17. Earlier this week, Dan Hayes of The Athletic penned a piece sizing up the monumental challenge ahead of the Twins as they seek to fill the top three spots in their rotation from the outside. The end of the piece includes this quote from the Twins GM, which really caught my attention: “I think with the challenge comes opportunity,” Levine said. “We’re going to be as creative as we can be in terms of not being necessarily hemmed into the notion of it has to look exactly the way it has always looked. We may end up looking at this from the lens of how many multi-inning guys can we add to a staff and how far does that take us?” While Levine's allusion is not overly specific, one could take it to mean the Twins are envisioning a staff filled with "hybrid" pitchers – not quite starters, but not traditional one-inning relievers either – stringing together nine-inning games, without the expectation of one guy throwing six or seven. This is, in some respects, the direction baseball is trending, and it's been very noticeable in recent postseasons. For a team in Minnesota's position, embracing this revolution fully would make a lot of sense. Here are some reasons why: Free agent starting pitchers are expensive and hazardous. Mid-market teams like the Twins rarely play at the highest level because it's tough to be outbid resource-intensive (not to mention more appealing) heavy hitters, and because getting it wrong on a guy you commit $100+ million to can really set you back. As Hayes notes in his article, the Twins face an especially tough challenge because the two "sure things" in their rotation, Bailey Ober and Joe Ryan, are young and inexperienced starters who threw about 100 innings apiece this season. They'll surely have workload limits in place next year, and the model we're discussing would help accommodate that, while reducing a need to compensate by going out and finding proven durable workhorses on the open market (far and few between, highly expensive). Theoretically this could be a way to maximize effectiveness for a multitude of pitchers. We've seen many failing starters reinvent themselves as outstanding relievers, and this would be a pivot in the same vein. Guys can let loose more in shorter stints, rely on a two- or three-pitch mix, and avoid going through the lineup multiple times. In the not-too-distant past, it would've been difficult if not impossible to facilitate a system like this, but the expansion of rosters and the ability to continually carry 13-14 pitchers makes it feasible. You might ask, what types of pitchers would fit under an approach like this? There are a few names on the free agent market that catch my eye, but first, let's discuss some internal candidates to thrive under such an arrangement. Randy Dobnak: He's not really built up to a starter's full workload after throwing 46 and 70 innings in the last two seasons. As a multi-inning reliever or "extended opener" type starter, he'd be able to stretch out without pushing too hard. Griffin Jax: I wrote a while ago about why I like Jax as a candidate to level-up in a relief role: he's got one really good pitch (his slider), and he held opponents to a .597 OPS the first time through the lineup this year. Limiting him to two- or three-inning stints could help unlock his peak form. Lewis Thorpe: I'm not sure if the Twins will continue to try and see things through with Thorpe, and it wouldn't surprise me if he's dumped from the 40-man roster in the near future. That said, if they are committed to giving him one more shot to get healthy and show his stuff, this seems like the way to do it. Full-time starter is out the window at this point. Upcoming Prospects: The Twins have a wealth of near-ready prospects in the minors, but most of them have been plagued by injury issues and nearly all will need to be carefully managed and monitored. This approach helps here, just as it does with managing young MLB starters like Ober and Ryan. Of course, the Twins can't do it all with what they have on hand. They'll need to bring in some talent. The downside of this model is that established MLB starters are probably not going to want to sign on for such unconventional and reduced usage. The upside is that you can possibly make savvy and cost-effective moves, signing down-and-out guys and turning them around. To be clear, the kinds of pitchers who would likely to be signed to support this framework are NOT going to excite anyone. As you look at some of the names I'll throw out below, it's important to think of them not as they are, but as what they could be. Surely no one in Seattle was excited when they signed downtrodden starter Kendall Graveman for $1.25M last year, but now he's suddenly a hot commodity after posting a 1.77 ERA as a reliever. Here are a few pitchers from the current free agent class who strike me as fits in the hybrid mold: Garrett Richards: Struggled as a starter for Boston this year, but moved to the bullpen in mid-August and posted a 3.42 ERA with one homer allowed in 18 appearances the rest of the way. He threw two or more innings in five of those appearances. Jordan Lyles: Been terrible the past two years while mostly pitching out of the rotation. But he's still only 31 and had some success as a multi-inning RP/swing-man type as recently as 2018. Vince Velasquez: I don't have a specific reason for identifying Velasquez in this mix other than he's always had good stuff that has never really played as a starter. Why not try something else? He'll be extremely cheap despite a career 9.9 K/9 rate. Trevor Cahill: Sort of the same deal here as above. Cahill has a good repertoire but has struggled to sustainably harness it. He has plenty of experience as both starter and reliever, so the shift to a role like this could be relatively natural for him. Josh Tomlin: There's nothing very interesting or exciting about Tomlin; I just think he'd be a likely target if the Twins were to take an approach like this. He's an experienced veteran who spent the past three years in Atlanta pitching in such a capacity – frequent multi-inning relief appearances with the occasional start mixed in – and he has Derek Falvey ties from his days in Cleveland. I'm sure much of the response to names like these, or even to an overall experimental approach like the one being proposed, will be some variation of "Cheap Pohlads." But I'd submit that the cost efficiencies of this approach enable the team to invest heavily elsewhere – say, a star shortstop, or a high-end closer, or putting all of their chips on one workhorse type starter while using the shorter-duration usage patterns otherwise. Will the Twins actually lean into a radically innovative pitching staff model like this? I don't know. Would I personally advise it? I'm not sure. But you don't have to read between the lines much to see they're considering something along these lines, and you don't have to squint too hard to see the logic and potential value in it. "How many multi-inning guys can we add to a staff and how far does that take us?” Maybe we're about to find out. MORE FROM TWINS DAILY — Order the Offseason Handbook — Latest Twins coverage from our writers — Recent Twins discussion in our forums — Follow Twins Daily via Twitter, Facebook or email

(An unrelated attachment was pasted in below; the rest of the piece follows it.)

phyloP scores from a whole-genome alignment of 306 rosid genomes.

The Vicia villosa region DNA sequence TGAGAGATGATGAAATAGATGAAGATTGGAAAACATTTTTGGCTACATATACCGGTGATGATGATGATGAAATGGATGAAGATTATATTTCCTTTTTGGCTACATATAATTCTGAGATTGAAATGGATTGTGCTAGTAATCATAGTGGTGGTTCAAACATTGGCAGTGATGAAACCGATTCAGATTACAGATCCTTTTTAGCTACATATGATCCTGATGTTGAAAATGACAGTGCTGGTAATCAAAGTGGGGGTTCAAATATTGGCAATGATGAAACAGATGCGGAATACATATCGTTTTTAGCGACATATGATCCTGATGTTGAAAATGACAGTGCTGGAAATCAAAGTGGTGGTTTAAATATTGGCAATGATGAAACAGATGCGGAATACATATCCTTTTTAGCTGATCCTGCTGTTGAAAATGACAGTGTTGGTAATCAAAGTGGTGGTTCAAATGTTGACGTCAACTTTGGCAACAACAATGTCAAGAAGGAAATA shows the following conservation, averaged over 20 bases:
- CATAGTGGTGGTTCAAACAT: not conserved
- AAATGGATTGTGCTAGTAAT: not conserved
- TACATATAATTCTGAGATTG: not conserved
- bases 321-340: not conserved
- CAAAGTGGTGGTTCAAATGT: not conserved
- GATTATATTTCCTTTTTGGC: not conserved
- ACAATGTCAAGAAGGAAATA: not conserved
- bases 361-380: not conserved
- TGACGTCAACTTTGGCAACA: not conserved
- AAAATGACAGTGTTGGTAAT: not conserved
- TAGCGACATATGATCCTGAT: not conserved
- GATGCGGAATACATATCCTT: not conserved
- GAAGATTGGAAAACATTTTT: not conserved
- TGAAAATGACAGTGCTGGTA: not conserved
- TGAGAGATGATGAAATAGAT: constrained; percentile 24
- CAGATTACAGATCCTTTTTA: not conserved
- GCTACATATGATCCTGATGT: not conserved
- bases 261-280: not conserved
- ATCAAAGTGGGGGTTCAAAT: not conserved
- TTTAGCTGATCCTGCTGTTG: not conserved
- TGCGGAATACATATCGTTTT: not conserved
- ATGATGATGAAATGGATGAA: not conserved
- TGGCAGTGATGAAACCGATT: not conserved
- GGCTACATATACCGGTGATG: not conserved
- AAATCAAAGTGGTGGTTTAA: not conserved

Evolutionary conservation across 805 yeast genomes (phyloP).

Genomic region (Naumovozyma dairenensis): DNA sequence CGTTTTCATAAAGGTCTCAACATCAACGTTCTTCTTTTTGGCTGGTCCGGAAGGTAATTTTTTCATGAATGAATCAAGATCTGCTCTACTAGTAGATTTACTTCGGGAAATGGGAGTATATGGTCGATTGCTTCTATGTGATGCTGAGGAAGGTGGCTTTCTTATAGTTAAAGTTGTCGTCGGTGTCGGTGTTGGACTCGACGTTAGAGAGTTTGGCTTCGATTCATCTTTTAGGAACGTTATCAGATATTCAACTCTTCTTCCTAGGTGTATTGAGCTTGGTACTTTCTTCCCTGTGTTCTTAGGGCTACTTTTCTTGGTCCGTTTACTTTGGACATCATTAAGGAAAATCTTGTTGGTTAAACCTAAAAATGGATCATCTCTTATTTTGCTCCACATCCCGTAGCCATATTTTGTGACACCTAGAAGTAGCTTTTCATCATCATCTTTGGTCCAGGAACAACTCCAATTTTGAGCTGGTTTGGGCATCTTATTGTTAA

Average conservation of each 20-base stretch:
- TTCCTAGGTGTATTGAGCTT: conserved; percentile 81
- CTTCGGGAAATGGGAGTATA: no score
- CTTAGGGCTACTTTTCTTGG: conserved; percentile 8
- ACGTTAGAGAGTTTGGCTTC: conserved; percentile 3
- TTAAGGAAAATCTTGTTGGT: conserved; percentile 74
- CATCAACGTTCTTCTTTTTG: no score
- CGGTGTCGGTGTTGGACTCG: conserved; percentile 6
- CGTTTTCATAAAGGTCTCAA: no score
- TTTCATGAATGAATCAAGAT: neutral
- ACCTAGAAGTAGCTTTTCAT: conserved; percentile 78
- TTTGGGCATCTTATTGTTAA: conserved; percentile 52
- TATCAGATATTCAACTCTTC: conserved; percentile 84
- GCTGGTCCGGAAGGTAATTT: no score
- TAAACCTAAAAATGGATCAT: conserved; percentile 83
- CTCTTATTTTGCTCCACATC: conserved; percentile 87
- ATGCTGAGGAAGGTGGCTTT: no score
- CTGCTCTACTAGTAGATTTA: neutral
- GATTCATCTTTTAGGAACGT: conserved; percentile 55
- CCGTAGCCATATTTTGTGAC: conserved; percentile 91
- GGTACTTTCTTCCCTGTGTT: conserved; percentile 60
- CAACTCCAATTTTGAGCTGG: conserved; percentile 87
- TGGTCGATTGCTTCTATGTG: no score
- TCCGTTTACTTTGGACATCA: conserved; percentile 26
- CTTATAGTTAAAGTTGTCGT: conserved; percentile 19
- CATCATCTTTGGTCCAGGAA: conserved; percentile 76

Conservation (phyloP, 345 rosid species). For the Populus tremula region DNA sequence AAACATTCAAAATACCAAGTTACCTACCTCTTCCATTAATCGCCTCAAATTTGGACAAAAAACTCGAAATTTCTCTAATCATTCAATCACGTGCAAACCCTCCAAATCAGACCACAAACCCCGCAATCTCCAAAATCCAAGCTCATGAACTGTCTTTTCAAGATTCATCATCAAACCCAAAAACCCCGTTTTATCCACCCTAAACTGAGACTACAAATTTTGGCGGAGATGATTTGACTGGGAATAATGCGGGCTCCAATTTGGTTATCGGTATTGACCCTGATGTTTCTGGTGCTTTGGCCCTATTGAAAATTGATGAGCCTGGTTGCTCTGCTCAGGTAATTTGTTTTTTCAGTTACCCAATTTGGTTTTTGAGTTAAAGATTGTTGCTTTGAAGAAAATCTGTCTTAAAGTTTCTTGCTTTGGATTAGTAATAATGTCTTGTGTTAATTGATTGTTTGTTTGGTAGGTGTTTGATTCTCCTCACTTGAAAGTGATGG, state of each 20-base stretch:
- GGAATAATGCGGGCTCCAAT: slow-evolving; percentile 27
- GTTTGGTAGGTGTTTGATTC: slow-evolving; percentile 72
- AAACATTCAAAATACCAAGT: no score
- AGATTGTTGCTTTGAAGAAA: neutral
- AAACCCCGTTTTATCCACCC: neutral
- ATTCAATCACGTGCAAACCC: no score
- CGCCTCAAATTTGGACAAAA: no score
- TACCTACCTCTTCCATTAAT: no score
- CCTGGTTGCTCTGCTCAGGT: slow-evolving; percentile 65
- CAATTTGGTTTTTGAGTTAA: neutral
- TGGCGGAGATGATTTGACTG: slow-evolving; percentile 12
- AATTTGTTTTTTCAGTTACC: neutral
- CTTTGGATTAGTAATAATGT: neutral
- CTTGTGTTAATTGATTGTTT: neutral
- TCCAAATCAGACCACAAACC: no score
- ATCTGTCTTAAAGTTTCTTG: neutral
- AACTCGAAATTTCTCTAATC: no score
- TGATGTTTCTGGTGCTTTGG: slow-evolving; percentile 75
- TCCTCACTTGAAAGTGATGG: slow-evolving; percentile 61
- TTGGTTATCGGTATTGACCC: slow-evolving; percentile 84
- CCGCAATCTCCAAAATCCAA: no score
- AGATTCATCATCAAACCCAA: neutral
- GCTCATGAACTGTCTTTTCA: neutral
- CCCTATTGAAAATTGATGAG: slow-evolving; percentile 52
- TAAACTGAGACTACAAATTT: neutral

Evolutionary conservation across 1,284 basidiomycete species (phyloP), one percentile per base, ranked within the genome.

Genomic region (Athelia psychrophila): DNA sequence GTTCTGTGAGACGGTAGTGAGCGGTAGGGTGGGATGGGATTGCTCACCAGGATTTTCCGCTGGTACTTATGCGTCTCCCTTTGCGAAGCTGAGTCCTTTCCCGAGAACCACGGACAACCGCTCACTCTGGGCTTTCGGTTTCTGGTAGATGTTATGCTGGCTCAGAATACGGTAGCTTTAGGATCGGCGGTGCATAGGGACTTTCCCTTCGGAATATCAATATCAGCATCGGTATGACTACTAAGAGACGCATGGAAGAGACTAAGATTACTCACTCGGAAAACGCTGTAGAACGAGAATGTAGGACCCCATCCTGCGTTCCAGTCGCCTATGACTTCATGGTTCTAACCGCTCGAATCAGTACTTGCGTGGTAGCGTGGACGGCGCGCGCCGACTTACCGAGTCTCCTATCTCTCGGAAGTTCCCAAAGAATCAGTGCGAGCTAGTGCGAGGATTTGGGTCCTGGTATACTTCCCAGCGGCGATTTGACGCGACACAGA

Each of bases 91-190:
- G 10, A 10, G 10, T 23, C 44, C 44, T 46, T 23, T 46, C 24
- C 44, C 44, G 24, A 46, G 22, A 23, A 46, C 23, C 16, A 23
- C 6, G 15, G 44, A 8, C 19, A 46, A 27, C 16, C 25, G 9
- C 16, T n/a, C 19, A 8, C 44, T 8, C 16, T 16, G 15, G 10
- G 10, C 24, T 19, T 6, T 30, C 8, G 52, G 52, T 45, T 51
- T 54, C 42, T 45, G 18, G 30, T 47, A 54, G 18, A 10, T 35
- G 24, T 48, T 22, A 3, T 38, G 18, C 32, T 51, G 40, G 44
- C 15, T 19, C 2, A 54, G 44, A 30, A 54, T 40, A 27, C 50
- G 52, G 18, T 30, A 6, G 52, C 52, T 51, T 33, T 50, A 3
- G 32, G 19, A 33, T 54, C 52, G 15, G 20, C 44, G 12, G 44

18. Over at the Athletic, Eno Sarris wrote about an intriguing pitch being used more regularly across the league. Some people call it the Dodger Slider, while others refer to it as the Sweeper. A sweeper is a breaking pitch that is thrown faster than 77 mph with more than 6.5 inches of glove side movement and -2 inches of depth from 40 feet. Twins pitching coach Wes Johnson is known for his focus on sliders, and this might be one reason the Twins have been so successful with this pitch. So how do the Twins compare to the rest of the league? Los Angeles is the clear leader when it comes to using the Sweeper, but the Twins rank as the second-best AL team when it comes to this pitch usage. The Yankees are not far behind the Twins, but the AL Central is much further behind. No other AL Central clubs rank in baseball's top-15. To rank this highly, Minnesota has seen multiple pitchers evolve their slider over the last handful of seasons. Jorge Alcala ranks as the Twins' best pitcher when it comes to Stuff+, where he ranks higher than Shohei Ohtani, Julio Urias, and Max Scherzer. Also, his slider ranks better than league average when it comes to horizontal movement. He uses his slider more than any of his other pitches, and he held batters to a .181 batting average and .277 slugging percentage on that pitch. His slider will be critical if Alcala is going to be part of the long-term bullpen solution. Taylor Rogers is another Twins pitcher that threw his slider more this season. He increased his slider usage from 43.3% to 54%. Both of his primary pitches, his sinker, and slider, rank well above the league average when it comes to horizontal movement. His unique arm action allows for a lot of natural horizontal movement, but what about a more obvious name? One name fans might expect to use a Dodger Slider is Kenta Maeda since he spent the majority of his career in the Dodgers organization. Three of his primary pitches get more horizontal movement than average, including his sinker, splitter, and four-seamer. However, his slider ranks below average (-2.5 inches) compared to the rest of the league. Former Twin Jose Berrios is known for the movement he can generate on his pitches, so he impacted the team's overall numbers this season. Three of his pitches (four-seamer, sinker, and curveball) all get more horizontal movement than the league average, with his curveball getting 5.2 more inches than average. Griffin Jax is one name that might surprise fans to appear on the leaderboards. When it comes to Stuff+, they rank ahead of Shane Bieber, Lucas Giolito, and Madison Bumgarner. Jax saw his slider and four-seamer get four more inches of horizontal movement compared to the average. Jax may also have seen some bad luck this year as his xBA and xSLG were both lower than the batting average and slugging percentage he allowed. There were plenty of reasons to criticize Minnesota's pitching staff this season, but there may be a silver lining beneath it all. If the Twins focus on developing the Sweeper, the highly anticipated pitching pipeline might finally arrive at Target Field. Do you think the Twins can continue to use the Sweeper? Leave a COMMENT and start the discussion. MORE FROM TWINS DAILY — Latest Twins coverage from our writers — Recent Twins discussion in our forums — Follow Twins Daily via Twitter, Facebook or email